The Swiss-born actor Bruno Ganz is phenomenal as Adolf Hitler in the last days of the Third Reich. Two strands are rigorously inter-woven: the factual story of the collapse of the German army and the subsequent fall of Berlin to the Soviets; and the human perspective of the same events from the point of view of Muenchner, Frau Traudl Junge (played by the doe-eyed Alexandra Maria Lara), one of Hitler's secretaries, who stayed with him in his bunker in Berlin till the very end. This German-made film is faultless. I can't think of anything that could have been done better. I know some of the events are interpolated from various accounts (that Hitler shot himself and his wife, Eva Braun, whom he married shortly before his death; that Goebbels - played here by the striking Ulrich Matthes - and his wife poisoned their children before shooting themselves; that Hitler asked that his remains be totally destroyed by incineration, as did Goebbels), but all of this seems plausible, even obvious, within the context of the movie.
Hitler's downfall is manic: his generals are baffled by his arrogant optimism, which unwinds into madness, like the forelock that refuses to remain in place above his forehead. He insists that his orders are followed, even though his generals tell him that his 9th and 12th armies have been effectively wiped out. It's astonishing to see how some of his followers remain loyal to the ideals with which they have been indoctrinated; others see that the war is lost and seek to escape or surrender. A young nurse urges her Fuehrer to lead and she will follow, with the Red Army a few hundred metres away from their position.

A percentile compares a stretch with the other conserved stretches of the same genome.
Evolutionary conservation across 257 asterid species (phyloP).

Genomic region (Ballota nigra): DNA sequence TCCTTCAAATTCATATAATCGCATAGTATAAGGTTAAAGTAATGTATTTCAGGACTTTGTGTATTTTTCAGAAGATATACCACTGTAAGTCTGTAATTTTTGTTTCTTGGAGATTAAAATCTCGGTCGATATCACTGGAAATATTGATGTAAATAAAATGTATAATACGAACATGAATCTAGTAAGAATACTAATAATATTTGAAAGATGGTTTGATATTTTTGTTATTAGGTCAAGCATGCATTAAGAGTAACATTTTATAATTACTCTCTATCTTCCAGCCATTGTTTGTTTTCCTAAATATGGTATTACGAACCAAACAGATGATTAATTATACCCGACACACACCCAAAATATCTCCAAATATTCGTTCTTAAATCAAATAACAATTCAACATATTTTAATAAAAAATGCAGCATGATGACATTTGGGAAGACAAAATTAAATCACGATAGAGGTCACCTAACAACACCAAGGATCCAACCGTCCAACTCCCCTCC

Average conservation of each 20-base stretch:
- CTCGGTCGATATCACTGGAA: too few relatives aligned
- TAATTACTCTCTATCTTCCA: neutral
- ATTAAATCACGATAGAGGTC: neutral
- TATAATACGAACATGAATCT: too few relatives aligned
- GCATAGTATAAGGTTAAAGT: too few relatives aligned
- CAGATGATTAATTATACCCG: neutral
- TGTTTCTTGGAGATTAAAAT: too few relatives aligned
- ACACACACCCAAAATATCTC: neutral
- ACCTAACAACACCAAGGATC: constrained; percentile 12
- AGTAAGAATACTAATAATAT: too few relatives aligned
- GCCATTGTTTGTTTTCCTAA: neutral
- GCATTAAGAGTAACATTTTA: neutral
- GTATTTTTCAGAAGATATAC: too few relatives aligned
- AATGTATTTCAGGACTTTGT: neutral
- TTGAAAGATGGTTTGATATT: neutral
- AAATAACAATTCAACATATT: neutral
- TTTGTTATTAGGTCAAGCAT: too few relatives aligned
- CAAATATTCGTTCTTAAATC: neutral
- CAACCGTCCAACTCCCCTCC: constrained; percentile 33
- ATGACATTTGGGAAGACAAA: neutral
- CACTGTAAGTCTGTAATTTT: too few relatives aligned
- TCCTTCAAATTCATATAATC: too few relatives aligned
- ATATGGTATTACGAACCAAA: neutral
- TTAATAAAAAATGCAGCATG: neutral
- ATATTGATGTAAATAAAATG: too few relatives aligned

A couple of things struck me: one forgets that although the war officially ended at midnight between 7 and 8 May 1945, the clean-up operation must have gone on for years. (Think how long the war in Iraq has gone on since the end of "official combat operations" on 1 May 2003.) It's also refreshing that Hitler and his generals are portrayed as human beings, rather than monsters. Ganz has developed a demented tick in Hitler's left hand, which he holds behind him out of view when meeting his officers. And yet there are moments of tenderness, particularly between him and his women, of whom Frau Junge was a favourite. There are also surprising moments of humour: such as when Eva Braun says that she hates Hitler's dog, Blondi, and kicks it occasionally when he's not there; and that Hitler is a teetotal vegetarian.
Nugget: a truly remarkable film: gruesome, touching, and yet still bewildering as to the Nazis' motives and their loyalty to the cause. Frau Goebbels murders her children because, she says, a future without National Socialism is not worth living. Ganz will be forever etched into my visualization of Hitler after this portrayal. It's up there with the greatest war movies of all time: Das Boot, Paths of Glory, Platoon, and Band of Brothers. (German with English subtitles.)